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Eyeless In Gaza / Martyn Bates - Plague of Years / Your Jeweled Footsteps

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Artist: Eyeless In Gaza / Martyn Bates

Album: Plague of Years / Your Jeweled Footsteps

Label: Sub Rosa

Review date: Feb. 16, 2007

If Martyn Bates and Eyeless In Gaza haven’t gotten their “due” yet, it might never happen. Their most interesting work is also their most esoteric. Bates can write bracing existential anthems (“One By One”) and literate avant-folk ballads that sound centuries old (“Morning Singing,” “Shorepoem”), but that’s never stopped him from putting James Joyce to music, indulging in rickety funk (“Mixed Choir”) and violent noise (“Dissonance”), or getting together with former Nappalm Death drummer M.J. Harris and setting old murder ballads in “isolationist” ambience so minimal that they almost disappear (“The Cruel Mother”). Martyn Bates is a difficult study (not to mention, by all accounts, a difficult dude), and perhaps destined to be misunderstood.

Bates formed the synth-noir outfit Eyeless In Gaza with Peter Becker in the early ‘80s. Their forte was cold keyboard music. But, like Tuxedomoon, the The, or the rest of their short list of contemporaries, they were not constrained by new wave, and developed an abundant, expansive catalog of intellectually charged out-pop and experimental mood pieces. They gave it up in ’85 or so, and although they reunite occasionally (these comps coincide with a European tour), Bates has mapped a lot of psychic territory on his own.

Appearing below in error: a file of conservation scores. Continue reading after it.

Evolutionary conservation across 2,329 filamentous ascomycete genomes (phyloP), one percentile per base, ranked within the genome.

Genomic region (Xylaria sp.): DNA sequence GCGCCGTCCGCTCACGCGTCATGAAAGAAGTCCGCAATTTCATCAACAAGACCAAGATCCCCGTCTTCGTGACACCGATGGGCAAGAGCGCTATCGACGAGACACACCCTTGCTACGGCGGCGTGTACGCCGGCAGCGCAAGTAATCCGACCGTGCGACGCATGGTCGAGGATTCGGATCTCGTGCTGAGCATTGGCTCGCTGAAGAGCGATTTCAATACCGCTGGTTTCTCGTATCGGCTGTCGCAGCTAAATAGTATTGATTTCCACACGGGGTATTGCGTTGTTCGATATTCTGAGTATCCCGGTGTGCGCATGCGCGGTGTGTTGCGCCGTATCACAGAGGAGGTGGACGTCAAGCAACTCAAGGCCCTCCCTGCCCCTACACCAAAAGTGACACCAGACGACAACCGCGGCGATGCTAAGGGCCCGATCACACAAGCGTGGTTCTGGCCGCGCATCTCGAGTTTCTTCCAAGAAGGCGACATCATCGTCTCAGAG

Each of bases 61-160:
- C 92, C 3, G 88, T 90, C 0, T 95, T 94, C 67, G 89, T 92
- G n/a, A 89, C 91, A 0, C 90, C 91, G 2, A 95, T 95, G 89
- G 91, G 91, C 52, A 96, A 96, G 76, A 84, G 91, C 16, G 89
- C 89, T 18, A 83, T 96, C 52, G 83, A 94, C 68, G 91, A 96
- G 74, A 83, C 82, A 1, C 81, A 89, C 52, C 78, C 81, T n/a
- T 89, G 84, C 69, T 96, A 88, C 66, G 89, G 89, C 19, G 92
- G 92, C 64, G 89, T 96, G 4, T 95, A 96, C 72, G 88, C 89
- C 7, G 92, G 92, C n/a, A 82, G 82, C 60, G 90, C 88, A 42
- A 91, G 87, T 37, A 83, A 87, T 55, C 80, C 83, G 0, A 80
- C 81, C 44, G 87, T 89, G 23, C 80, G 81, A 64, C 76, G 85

Gaza has already been anthologized at least twice. Plague of Years makes a point of focusing on the weirder stuff (the unsettling, oddly structured instrumentals) at the expense of the well-intentioned attempts at pure pop. (The Back From the Rains LP, the closest Gaza ever got to straight-up ear candy, gets the shaft entirely save for the unrepresentative “She Moves Thru the Fair.”) Together with Your Jeweled Footsteps, a broad yet mostly seamless collection of Bates’ solo and collaborative music post-Gaza, it provides the more comprehensive, if more initially overwhelming, overview.

Bates’ vocals may turn off some of the untapped potential audience here, though not necessarily for the right reasons. His pipes grew softer and richer over the years (compare the strained histrionics of “Every Which Way” and “One By One” with his Joyce treatments), yet he always sings big, which jibes with his high-fallutin’ ambitions. (Unless you’re immersed in this new-wave-noir stuff, and even if you are, it can be a little off-putting to hear it sung well, and with passion. A bit too evocative of Dominic Appleton’s lisping desperation, or the costume-party antics of the Projekt roster. Blame Ian Curtis, who made depressive ciphers the default vocalists for any goth-ish band with aspirations outside that sad scene.) He’s a creature of his aural and intellectual obsessions, which, while not as prohibitive as, say, Douglas Pearce’s, place him squarely outside the realm of the “accessible.” But for anyone with the patience, these discs are the best showcase to date for his dark imagination and uncompromising courage.

By Emerson Dameron

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